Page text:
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Woodland Hills Building Designed By John Lautner Planned for Demolition to Build Eldercare Facility

Image courtesy LA Conservancy/Helena Araheute
Sometime last week, the Department of City Planning issued a hearing notice (see note below) for the demolition of a building at 6530 - 6560 Winnetka Avenue in Woodland Hills to build an elder care facility containing 81 guestrooms for persons 62 years and older. What the notice didnt mention is that the proposed demolition is for a very significant and rare building design by world renowned architect John Lautner (see description by project architect and pictures below). 

If I read the notice correctly, it specifically states, "An existing office and employment training center totaling approximately 12,000 square feet will be demolished." That training center, I believe, refers to the AbilityFirst's Paul Weston Work Center which was originally built in 1979 and was known as The Crippled Children's Society Rehabilitation Center.

The reason why I believe its the Lautner design is because there is another building on the same property however 6530 is the Lautner design which property records state measure 130,926 in total land sqft with the building measuring 11,214 sqft and is owned by AbilityFirst who are represented on the notice. The other building is located at 6560 which was built in 1989 and measures 74,403 sqft in total land with the building measuring 14,860 sqft and is owned by Rancho Del Valle Housing Corp. So I believe the Lautner design will be demolished and the Rancho building kept.

If I am correct in my interpretation of the notice, the SFV could possibly lose a significant and historic property which cannot obtain preservation protection because of its age or lack thereof. The hearing notice is below for your interpretation. 


The project's architect, Helena Arahuete, best described this unique design for the LA Conservancy
The Crippled Children’s Society Rehabilitation Center in Woodland Hills was designed by John Lautner, architect, FAIA and built by Paul Speer, general contractor, in 1979. Helena Arahuete was the project architect working for John Lautner, and Ben Noble, Paul Speer’s associate, was in charge of the construction.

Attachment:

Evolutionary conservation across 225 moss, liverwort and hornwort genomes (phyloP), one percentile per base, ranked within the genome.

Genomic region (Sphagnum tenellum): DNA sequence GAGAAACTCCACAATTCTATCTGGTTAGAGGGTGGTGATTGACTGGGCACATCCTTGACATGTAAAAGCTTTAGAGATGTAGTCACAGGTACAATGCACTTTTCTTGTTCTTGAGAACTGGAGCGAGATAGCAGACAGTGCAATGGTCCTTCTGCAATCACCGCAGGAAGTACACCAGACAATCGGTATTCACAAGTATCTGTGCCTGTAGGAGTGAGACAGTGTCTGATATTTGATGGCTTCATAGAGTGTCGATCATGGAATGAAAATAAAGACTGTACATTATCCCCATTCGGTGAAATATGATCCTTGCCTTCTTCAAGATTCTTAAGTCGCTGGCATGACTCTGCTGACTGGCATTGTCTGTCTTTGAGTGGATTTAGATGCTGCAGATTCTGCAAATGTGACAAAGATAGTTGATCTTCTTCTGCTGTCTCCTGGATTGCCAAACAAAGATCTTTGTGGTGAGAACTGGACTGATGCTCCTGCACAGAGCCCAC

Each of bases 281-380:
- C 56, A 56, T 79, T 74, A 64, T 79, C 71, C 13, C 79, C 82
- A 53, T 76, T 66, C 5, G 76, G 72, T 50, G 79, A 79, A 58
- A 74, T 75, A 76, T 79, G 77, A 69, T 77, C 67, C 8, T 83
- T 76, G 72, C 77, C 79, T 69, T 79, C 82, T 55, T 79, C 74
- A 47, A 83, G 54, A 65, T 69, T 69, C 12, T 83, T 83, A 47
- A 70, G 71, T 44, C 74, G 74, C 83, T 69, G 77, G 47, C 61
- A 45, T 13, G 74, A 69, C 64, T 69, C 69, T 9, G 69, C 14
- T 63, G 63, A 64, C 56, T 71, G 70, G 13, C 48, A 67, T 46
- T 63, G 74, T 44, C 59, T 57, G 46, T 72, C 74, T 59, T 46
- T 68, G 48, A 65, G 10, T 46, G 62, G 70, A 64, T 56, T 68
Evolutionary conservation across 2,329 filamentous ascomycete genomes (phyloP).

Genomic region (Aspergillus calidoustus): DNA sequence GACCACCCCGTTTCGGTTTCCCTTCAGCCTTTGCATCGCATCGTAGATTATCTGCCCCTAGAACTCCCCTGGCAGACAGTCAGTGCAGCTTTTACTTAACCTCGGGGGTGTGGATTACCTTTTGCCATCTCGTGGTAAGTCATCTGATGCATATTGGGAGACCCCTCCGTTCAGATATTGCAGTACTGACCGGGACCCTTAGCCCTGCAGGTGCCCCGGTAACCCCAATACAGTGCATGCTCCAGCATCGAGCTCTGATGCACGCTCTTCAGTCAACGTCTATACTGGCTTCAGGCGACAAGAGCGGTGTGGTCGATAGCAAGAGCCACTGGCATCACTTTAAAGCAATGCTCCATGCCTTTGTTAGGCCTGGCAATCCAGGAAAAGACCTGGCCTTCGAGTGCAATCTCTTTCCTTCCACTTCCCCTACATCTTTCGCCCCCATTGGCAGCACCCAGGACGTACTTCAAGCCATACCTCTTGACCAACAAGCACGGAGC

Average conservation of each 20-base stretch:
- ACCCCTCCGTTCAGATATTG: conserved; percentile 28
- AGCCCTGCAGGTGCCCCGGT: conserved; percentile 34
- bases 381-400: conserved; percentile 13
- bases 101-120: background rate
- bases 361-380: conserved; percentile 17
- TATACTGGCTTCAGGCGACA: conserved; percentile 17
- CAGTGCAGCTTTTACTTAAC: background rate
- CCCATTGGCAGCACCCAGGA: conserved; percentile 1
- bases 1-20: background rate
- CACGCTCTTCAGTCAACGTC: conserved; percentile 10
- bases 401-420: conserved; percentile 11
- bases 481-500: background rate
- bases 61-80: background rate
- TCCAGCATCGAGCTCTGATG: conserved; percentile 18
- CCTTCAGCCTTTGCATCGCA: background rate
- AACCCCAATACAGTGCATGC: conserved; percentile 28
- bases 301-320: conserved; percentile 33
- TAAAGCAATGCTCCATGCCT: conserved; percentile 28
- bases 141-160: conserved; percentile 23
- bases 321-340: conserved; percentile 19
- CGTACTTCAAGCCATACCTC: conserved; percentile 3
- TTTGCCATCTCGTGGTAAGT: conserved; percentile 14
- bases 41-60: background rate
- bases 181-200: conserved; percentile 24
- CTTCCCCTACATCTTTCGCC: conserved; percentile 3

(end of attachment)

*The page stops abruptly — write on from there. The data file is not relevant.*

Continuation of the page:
John Lautner designed the building to suit the requirements of Mary Jane Moore, the director of the Woodland Hills Center. Mrs. Moore wanted to see everything in the Center from her office, without having to use cameras and a monitoring TV system.
The building had to include a speech and hearing department, a workshop, a multipurpose room, a recreation room, an indoor swimming pool, locker rooms, storage, mechanical room, garage, and parking areas. A summer swimming lake was proposed but never built. The Center had to be designed for growth, so it could be built in phases.
Mr. Lautner created a one-of-a-kind design. The director’s office was at the center of a circular, pie-shaped plan. The office was raised three feet higher than the main floor, and it had no interior partitions, so it would provide total visibility to all the wings radiating from this center.
Each of the wings contained one of the departments listed above. Each wing had glass on three sides, facing landscaped areas that separated the wings and provided views, shading, and natural light.
These garden-like penetrations continued in the form of pie-shaped skylights to the center of the building. The structure converged to a central column in the director’s office and continued in the form of steel tie-downs, forming an open landscaped trellis outside the office, completing the circular plan. The trellis was designed to be densely planted, to provide shading to the director’s office.
John Lautner created in this Center, as well as in all his work, an ideal, practical, and inspiring environment. This was the main purpose in his Real Architecture.
-- By Helena Arahuete, July 23, 2013
Some of Lautner's most notable works include the Chemospere just above Studio City overlooking the SFV which was also utilized in the film, Charlie's Angels, the Elrod Residence in Palm Springs which was featured in the Bond film, Diamonds Are Forever, and the Bob Hope Residence in Palm Springs to name a few. Lautner designed more than 200 homes and businesses mostly featured in Southern California.

You can view more SFV Architecture and Real Estate here.


























Image courtesy Bing Maps
Image courtesy Bing Maps
Image courtesy Bing Maps
Mostly open land in 1952 with tract homes starting to be built. Image courtesy Historicaerials.com.
Some buildings erected on the site by 1972. Image courtesy Historicaerials.com.
By 1980, the building was complete and more visible by street due to less trees. Image courtesy Historicaerials.com.

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Marty Mcfly

Anything and everything about the San Fernando Valley. This blog will take you back in time when the valley was covered with dirt and orange groves to a leader in the space race to its current status as America's suburb. Come along and join me on this adventure, I guarantee you have been influenced/impacted by the San Fernando Valley in one form or another even if you have never visited or heard of the SFV.

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